The introduction of an effective vaccine may change our perceptions in the opposite direction. As the prevalence of a disease reduces over the years our perception of susceptibility to the disease will, rightfully, reduce as a consequence.

This reduction of prevalence may have the additional consequence of less individuals within our local community contracting the disease and as such less stories being told about its severity. Take for example Polio, I’m willing to bet that many of you do not live in constant fear of you child spending their life paralyzed in an iron lung. In fact, in many countries the disease is fading from living memory entirely.

So wait a second, are you saying that people are right for not vaccinating?

Oh dear God no, this is what is so terrifying. One person not vaccinating, yes that's likely not going to have a massive effect, unless they travel to a country where the disease in question is still endemic. But hit a certain threshold of vaccine refusal and the the disease will bounce back and start causing mass suffering again.

This therefore is why in public health we often talk about vaccines being a victim of their own success.

The areas of the world with most hesitancy towards the vaccines are often the countries with the luxury of having low prevalence of disease. This safety becomes the new normal and the perception of threat may then move towards the vaccines instead.

Image credit: The vaccine confidence project

There is a cycle at play here that we are trying to prevent, one in which requires effective communication between a health system and the public. If we were to rely on fear to take hold for each disease before people rationalise to vaccinate, then untold preventable suffering would occur. Instead we need to find ways in which the importance of vaccination are communicated before the re-emerge of diseases.


Obviously there is much more to the vaccine decision making process than risk perception alone. In the next post in this series the plan is to talk about how this process of risk perception is applied to who, where and why we place our trust.



Earle, T. C. (2010). Trust in risk management: a model‐based review of empirical research. Risk analysis, 30(4), 541-574.

Slovic, P., Finucane, M. L., Peters, E., & MacGregor, D. G. (2004). Risk as analysis and risk as feelings: Some thoughts about affect, reason, risk, and rationality. Risk analysis, 24(2), 311-322.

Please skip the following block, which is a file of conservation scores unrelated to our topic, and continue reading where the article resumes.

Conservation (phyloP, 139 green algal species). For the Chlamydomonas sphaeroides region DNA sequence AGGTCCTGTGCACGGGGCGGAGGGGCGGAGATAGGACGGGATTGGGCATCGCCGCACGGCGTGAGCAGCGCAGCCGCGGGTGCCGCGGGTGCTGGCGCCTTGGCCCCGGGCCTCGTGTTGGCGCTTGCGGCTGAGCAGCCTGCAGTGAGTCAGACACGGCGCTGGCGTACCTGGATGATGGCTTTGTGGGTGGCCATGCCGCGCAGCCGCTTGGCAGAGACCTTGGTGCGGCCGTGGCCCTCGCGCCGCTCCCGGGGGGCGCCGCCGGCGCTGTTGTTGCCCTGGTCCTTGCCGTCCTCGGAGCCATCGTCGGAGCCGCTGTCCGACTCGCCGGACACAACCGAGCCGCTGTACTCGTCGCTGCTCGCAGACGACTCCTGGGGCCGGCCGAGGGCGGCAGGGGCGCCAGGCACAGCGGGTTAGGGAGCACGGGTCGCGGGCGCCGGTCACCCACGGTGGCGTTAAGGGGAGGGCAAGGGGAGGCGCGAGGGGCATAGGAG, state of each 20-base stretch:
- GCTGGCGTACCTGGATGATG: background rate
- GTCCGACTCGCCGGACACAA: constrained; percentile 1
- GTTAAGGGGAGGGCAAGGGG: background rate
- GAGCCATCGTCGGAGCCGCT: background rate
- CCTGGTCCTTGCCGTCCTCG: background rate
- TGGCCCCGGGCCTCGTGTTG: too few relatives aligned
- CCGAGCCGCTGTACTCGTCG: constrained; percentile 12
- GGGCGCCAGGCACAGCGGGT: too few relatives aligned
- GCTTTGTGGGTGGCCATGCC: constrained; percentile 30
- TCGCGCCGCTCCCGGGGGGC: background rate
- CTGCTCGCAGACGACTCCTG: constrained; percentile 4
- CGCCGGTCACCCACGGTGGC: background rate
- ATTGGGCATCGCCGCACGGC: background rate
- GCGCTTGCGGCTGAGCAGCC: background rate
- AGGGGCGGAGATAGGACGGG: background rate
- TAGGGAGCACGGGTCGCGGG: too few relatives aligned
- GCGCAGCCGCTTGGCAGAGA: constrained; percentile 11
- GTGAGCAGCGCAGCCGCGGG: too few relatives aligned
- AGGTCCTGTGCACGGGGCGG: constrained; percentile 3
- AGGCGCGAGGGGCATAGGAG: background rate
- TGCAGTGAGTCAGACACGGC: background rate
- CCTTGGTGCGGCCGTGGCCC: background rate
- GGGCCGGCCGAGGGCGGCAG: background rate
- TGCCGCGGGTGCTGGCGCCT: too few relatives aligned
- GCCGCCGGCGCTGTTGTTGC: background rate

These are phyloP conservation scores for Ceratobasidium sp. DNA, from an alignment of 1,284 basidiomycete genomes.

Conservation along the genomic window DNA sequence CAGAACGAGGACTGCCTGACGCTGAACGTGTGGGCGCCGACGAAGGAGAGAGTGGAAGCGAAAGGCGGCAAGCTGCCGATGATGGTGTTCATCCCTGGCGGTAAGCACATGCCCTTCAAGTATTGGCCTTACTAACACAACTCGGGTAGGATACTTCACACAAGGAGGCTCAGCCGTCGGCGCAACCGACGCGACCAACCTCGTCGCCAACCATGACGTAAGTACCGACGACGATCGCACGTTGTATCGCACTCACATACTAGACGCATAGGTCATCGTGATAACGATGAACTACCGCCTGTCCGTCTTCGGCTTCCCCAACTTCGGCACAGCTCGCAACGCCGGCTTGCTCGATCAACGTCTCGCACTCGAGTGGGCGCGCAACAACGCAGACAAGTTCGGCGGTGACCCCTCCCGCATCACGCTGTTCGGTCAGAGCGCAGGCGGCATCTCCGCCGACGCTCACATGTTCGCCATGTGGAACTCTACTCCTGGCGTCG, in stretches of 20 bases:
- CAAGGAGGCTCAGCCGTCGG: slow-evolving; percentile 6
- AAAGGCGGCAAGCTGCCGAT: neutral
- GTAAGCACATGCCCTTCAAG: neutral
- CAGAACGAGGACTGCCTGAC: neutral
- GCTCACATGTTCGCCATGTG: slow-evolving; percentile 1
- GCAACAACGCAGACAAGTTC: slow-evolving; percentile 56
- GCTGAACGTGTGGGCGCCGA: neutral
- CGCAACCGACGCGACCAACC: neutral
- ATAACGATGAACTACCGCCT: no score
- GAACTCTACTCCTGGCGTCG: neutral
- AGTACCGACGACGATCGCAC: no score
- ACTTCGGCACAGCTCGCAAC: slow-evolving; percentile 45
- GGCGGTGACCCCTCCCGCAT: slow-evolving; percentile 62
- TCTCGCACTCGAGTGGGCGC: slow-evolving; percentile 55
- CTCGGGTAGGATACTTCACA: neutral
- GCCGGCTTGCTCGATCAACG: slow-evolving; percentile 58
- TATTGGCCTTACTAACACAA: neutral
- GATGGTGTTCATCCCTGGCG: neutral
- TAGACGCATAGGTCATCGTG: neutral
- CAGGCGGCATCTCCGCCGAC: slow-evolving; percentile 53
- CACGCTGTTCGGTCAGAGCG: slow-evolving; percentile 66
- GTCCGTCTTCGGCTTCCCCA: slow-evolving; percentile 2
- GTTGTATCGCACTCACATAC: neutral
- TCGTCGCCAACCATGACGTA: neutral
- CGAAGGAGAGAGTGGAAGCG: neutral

Reyna, V. F. (2012). Risk perception and communication in vaccination decisions: A fuzzy-trace theory approach. Vaccine, 30(25), 3790-3797.

WHO Vaccine Safety Basics: Communication

Authors get paid when people like you upvote their post.
If you enjoyed what you read here, create your account today and start earning FREE STEEM!
Sort Order:  

The first inclination I had after reading your post was to mute you! Why you might ask. It is really simple and has to do with the reality of religions. As a deist I find it hard to listen to people who don't know the conventions of there own religion. Harder still is speaking to people who don't know they are practicing a religion.

The religion that is responsible for more crime and death all through history is called State ism. While most people who are members have good intention, they often do things that are morally reprehensible under the mistaken view that what they are doing will have some good effect that the world cannot do without.

The real problem with vaccines isn't that the idea is morally wrong. It is the practice of denying people a choice that is not only morally wrong, but also morally reprehensible. The cure is worst than the disease and the licensed professions involved are complicit in the crimes.

Indoctrination is also a disease that is promoted by the religion state ism. Of course I cannot prove that indoctrination causes the Dunning Kruger Effect, but the research I have done suggest strongly that is the case.